Extension Methods are a very cool and very innovative idea, new in Visual Studio 2008 (.NET Framework 3.5), that allows programmers to add custom methods to data types (without creating a derived type) that can be called just as if they were programmed within the type itself.
Whether it’s a class, structure, interface, delegate, etc. it can be extended, without inheritance, enabling it to gain new functionality, without actually having to be updated itself.
Imagine being able to add new functionality to the String data type so that it could change the case of it’s contents to Proper Case, maybe something like String.ToProper(); or imagine being able to add new functionality to the Integer data type so that it could raise it’s contents to a specified power, maybe something like Integer.ToPower(2); or imagine being able to add new functionality to the DataTable data type so that when the Copy method is called, you could tell it exactly what columns of data you want copied, maybe something like DataTable.Copy(“Column1”, “Column2”), etc. With Extension methods it’s now possible! And one of the coolest things is, it’s easy.
There are a some rules to consider before actually diving into working with Extension Methods, and they are:
1. An Extension Method can only be a Sub Procedure or a Function, not a property, field or event.
2. An Extension Method must be marked with the <Extension()> attribute, located in the System.Runtime.CompilerServices namespace.
3. An Extension Method must have at least 1 parameter. This parameter is always the first parameter (when there are more than 1 parameter) that indicates the type that it is extending. Additionally, this parameter is used to pass in the instance (ByVal or ByRef) of the data type it is extending.
4. Extension Methods must be defined within a Module.
Ok, so are you ready to see how this works? Let’s go…
First, create a new Windows Forms project. Next, add a new Module to it, named “ExtensionMethods.” After the module has been added, Import the System.Runtime.CompilerServices namespace. Your Module should now look like this:
Now we’re ready to add an Extension Method. Let’s extend the String data type, and add a new method to it that will change it’s contents to Proper Case:
Remember that the Extension Method must be marked with <Extension()>, and the first parameter indicates what type is being extended.
Reminder: Not only does the first parameter indicate what type is being extended, it is also used to pass in the instance (ByVal or ByRef) of the data type it is extending.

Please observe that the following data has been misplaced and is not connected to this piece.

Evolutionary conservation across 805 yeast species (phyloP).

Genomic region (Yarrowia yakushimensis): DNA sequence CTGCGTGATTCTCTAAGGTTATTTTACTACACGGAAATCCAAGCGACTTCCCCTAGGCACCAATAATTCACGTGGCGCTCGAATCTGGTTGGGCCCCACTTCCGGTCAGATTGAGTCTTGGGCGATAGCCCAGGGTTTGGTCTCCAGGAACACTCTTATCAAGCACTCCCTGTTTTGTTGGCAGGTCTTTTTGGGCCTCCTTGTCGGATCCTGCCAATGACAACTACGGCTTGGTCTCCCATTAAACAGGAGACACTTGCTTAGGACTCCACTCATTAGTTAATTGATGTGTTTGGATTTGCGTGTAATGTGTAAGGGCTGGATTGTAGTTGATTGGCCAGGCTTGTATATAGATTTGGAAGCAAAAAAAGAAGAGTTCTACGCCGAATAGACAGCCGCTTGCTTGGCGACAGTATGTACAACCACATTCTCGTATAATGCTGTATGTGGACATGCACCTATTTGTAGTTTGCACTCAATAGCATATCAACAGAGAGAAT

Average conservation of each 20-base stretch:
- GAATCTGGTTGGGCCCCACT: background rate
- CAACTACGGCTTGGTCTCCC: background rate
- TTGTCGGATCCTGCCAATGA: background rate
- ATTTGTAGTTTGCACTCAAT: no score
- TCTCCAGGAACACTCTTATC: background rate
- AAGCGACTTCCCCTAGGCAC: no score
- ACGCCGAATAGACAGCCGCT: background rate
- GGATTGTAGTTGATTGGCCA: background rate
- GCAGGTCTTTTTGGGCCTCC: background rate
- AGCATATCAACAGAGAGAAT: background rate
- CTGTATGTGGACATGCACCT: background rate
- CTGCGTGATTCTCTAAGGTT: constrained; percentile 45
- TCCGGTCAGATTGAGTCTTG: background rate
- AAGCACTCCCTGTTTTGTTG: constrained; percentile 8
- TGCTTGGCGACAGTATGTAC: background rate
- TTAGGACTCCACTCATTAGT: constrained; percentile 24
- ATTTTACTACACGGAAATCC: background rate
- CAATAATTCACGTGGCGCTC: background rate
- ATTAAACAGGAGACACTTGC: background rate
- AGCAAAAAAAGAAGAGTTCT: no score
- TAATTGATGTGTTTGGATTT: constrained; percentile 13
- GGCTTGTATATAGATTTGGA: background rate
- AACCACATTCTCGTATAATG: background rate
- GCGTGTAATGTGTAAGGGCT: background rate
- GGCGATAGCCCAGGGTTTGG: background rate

Ok, so that’s one Extension Method. Let’s add another one, this time extending the Integer data type by adding a new method to it that will raise it’s value to the specified power:
Note that the return value is a Double. This is because the return value could be greater than an Integer, and the Math.Pow method returns a Double data type.
Let’s add one more Extension Method. This time we will extend the DataTable data type by adding a new Copy method that will copy the contents of the DataTable to a new DataTable using the specified column names.
Method Overloading: You may realize that the DataTable type already has a Copy() method that copies the contents of the DataTable to a new DataTable. By adding a new Copy method that takes a parameter array of column names, we will actually be overloading the Copy method. This is permissible, because it has a different (parameter) signature.
Complete ExtensionMethods Module Example
Now that we have our 3 Extension Methods in our new ExtensionMethods Module, let’s take a look at what the module looks like:
Testing it out…
Now that we have our Extension Methods defined, let’s test them out.
Go back to the form, add a button to it, then double-click the button to create the Button_Click event handler. Test out the Extension Methods following my example below:
In the background…
If you were to look into the background and find out how the compiler is calling the extension methods, you would find that the compiler simply calls the shared method of the module, and passes it the variable calling the method. So the compiler’s version below is equivalent to our example above, producing the exact same results:
This information is useful, because if you choose to, you can utilize this pattern for calling the ExtensionMethods. Additionally, in rare situations where ambiguity occurs, this pattern will resolve conflicts.
As mentioned, interfaces can be extended as well as classes, structures and delegates, etc. But extending interfaces is a little different, because instead of only defining the Extension Method, you have to actually implement it. And if you are familiar at all with interfaces, immediately you’ll realize that is quite a bit different than the nature of interface types, which do not provide implementation.
Let’s take a look at an example of an IMath interface, and a ToPower() Extension Method:
And surprisingly enough, here’s how this example can be used in code:
If you put the module containing your Extension Methods in a namespace, then you will need to import that namespace in order to be able to access the Extension Methods. That’s something to keep in mind, because if you try to access one of your Extension Methods through a type instance, and cannot find your Extension Method listed in Intellisense, that’s the reason.
Additionally, if you decide to create a library containing all of your Extension Methods, when you add it as a reference to another project, be sure to import the namespace as well.
Extension Methods allows custom methods to be added to data types. The custom methods can only be Sub Procedures or Function, not properties, fields or events; they must be placed in a module; they must be marked with the System.Runtime.CompilerServices.Extension attribute; and they must have at least 1 parameter (the first parameter) that indicates the type that is being extended.